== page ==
The miracle is that my wants changed to what (I see now, I think) God wants for me. The reason I think these are God’s desires for me is because they surely aren’t mine and haven’t been for a long time. But then it was all I wanted. When I finally arrived at that conclusion, He made it happen in only the effortless and light way that God can. There is nothing I could’ve done to control how it all turned out. There is nothing I could’ve done to make it all any better.

It is true what it says in “Abundant Living” about humans being created to be Christ-like, it is the most natural thing in the world for us. But when we overthink it and get influenced by our society, we stray. We miss the mark. We transform the easy path in front of us into a life-threatening hike across the opening of a volcano and then lament that this walk to the grocery store is just so hard.

It feels bad when I go against that divinity I’ve been given. Its much easier to follow it and reject the world than it is to reject the divinity and follow the world. JK, no its not. I mean, in the grand scheme of things it is but in the moment, who wants to go against the world? Exhausting.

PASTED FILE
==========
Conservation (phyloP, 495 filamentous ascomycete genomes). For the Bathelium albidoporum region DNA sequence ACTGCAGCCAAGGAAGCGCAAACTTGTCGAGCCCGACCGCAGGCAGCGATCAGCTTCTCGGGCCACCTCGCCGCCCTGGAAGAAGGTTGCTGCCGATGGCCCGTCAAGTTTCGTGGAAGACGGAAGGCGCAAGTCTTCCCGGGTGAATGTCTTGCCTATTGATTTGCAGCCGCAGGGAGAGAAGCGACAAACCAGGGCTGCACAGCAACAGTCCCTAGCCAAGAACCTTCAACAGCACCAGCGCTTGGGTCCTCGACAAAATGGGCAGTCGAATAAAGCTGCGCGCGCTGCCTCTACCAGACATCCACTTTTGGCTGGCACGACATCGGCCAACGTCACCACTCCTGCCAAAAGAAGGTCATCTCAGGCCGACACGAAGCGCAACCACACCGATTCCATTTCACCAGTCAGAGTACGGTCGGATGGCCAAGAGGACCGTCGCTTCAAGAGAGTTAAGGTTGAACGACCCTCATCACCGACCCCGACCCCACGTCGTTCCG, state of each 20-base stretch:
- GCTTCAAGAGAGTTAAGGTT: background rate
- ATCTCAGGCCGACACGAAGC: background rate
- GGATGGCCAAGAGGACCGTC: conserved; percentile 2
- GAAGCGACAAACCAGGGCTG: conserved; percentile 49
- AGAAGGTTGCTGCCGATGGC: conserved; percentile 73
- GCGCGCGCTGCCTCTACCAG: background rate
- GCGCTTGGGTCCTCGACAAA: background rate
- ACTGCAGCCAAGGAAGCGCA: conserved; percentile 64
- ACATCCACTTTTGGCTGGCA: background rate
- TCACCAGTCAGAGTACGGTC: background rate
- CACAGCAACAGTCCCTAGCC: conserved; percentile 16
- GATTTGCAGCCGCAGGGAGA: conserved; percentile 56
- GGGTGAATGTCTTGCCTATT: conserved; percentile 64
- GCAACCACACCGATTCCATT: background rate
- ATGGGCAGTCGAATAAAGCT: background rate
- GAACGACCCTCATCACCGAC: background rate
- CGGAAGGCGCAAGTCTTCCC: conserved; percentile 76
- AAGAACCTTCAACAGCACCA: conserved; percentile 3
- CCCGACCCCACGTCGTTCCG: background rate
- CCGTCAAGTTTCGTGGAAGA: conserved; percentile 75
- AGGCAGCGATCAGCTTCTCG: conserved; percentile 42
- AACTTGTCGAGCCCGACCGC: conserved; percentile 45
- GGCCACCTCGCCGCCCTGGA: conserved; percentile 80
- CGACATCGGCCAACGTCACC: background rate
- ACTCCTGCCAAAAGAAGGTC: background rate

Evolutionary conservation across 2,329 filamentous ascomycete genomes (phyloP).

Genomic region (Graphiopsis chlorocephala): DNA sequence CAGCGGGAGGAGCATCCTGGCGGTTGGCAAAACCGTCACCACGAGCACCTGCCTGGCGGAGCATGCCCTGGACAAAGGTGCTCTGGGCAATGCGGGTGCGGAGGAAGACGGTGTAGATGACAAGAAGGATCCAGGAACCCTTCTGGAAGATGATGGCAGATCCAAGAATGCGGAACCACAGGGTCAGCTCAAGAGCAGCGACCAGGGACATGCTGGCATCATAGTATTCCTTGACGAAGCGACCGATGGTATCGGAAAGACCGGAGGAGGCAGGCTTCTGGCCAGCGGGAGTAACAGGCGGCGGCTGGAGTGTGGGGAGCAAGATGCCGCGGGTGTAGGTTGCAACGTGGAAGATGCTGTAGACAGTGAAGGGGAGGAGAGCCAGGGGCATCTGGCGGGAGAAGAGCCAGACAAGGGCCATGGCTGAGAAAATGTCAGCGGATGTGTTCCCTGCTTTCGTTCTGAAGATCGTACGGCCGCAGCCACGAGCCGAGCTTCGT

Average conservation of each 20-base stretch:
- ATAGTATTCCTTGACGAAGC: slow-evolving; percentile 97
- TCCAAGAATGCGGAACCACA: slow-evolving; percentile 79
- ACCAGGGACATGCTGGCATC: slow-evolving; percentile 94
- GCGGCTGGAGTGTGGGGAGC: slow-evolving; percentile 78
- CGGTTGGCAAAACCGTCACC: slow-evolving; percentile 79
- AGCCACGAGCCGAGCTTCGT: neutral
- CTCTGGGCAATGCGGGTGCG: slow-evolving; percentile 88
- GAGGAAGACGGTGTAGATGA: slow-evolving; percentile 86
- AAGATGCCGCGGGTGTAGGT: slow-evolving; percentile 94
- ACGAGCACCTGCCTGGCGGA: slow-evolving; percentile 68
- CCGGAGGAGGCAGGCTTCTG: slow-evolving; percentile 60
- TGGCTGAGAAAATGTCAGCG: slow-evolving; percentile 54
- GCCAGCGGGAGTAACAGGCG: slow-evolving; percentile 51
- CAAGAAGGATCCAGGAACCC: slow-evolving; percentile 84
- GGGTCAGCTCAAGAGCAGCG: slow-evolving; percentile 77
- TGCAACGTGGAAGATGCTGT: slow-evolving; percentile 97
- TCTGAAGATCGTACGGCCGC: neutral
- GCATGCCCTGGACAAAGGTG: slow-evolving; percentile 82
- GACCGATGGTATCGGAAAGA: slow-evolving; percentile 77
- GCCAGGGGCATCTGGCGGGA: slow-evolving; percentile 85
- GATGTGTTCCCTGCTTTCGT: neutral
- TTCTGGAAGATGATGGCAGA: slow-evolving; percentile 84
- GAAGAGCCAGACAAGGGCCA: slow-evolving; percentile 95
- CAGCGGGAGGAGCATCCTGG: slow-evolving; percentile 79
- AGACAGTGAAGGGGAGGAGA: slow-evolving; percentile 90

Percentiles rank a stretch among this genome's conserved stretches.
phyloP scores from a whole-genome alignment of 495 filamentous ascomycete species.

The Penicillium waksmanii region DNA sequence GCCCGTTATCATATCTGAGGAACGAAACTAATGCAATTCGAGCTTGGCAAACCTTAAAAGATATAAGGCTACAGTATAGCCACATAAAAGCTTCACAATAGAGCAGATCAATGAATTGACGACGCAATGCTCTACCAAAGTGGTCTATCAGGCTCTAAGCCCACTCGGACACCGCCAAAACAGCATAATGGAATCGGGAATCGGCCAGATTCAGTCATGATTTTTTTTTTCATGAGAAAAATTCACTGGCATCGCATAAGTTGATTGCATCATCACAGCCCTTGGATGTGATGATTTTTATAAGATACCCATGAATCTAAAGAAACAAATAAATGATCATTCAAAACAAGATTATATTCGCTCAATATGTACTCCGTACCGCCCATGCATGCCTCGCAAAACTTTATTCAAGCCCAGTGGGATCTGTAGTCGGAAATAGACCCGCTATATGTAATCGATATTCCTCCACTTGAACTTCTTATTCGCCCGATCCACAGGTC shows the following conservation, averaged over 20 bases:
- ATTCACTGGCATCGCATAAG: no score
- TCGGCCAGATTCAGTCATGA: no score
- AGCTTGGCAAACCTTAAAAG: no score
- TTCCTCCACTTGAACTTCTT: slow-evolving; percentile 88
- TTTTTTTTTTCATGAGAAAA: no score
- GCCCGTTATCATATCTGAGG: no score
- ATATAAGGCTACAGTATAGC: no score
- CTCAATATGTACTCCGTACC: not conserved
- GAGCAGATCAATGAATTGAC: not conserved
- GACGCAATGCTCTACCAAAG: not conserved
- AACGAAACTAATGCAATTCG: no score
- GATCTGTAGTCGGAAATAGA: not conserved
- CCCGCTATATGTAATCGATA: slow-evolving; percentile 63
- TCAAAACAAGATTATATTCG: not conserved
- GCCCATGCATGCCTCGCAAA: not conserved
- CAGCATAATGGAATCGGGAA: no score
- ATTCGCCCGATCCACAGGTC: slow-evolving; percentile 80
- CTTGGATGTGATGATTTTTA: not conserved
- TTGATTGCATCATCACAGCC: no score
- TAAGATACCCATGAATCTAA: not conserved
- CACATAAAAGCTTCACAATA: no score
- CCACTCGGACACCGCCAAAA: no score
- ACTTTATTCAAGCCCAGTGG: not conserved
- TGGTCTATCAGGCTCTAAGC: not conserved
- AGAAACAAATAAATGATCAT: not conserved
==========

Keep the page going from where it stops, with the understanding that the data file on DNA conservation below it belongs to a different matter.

But yet, it happens. Its happening. And I didn’t even really have to do anything but ask God to help me. And He showed up.

This isn’t why I “believe” in “a god” – this is how I know God.

Break through the walls, beat down the doors, crash through the windows + c o v e r t h e e a r t h

The tattoo on my wrist says CREATE. I got it when I was nine months sober. The little flesh and ink promise that the rest of my life would be spent making good on this earth, instead of robbing people and the world of it.

This blog documents moments of nostalgic pain and destruction. Still, I haven’t found a word in the entire english language to describe the millions of ways I died in my alcoholism. The habitual spiritual deaths that occurred with every breath.

The mental obsession of not breathing.

The physical unwillingness to breathe.

But, here I am. After 3 years, I still grieve for the girl I could’ve been had I stopped at 20, or 25, or even 30. Who could I have been if I hadn’t destroyed her?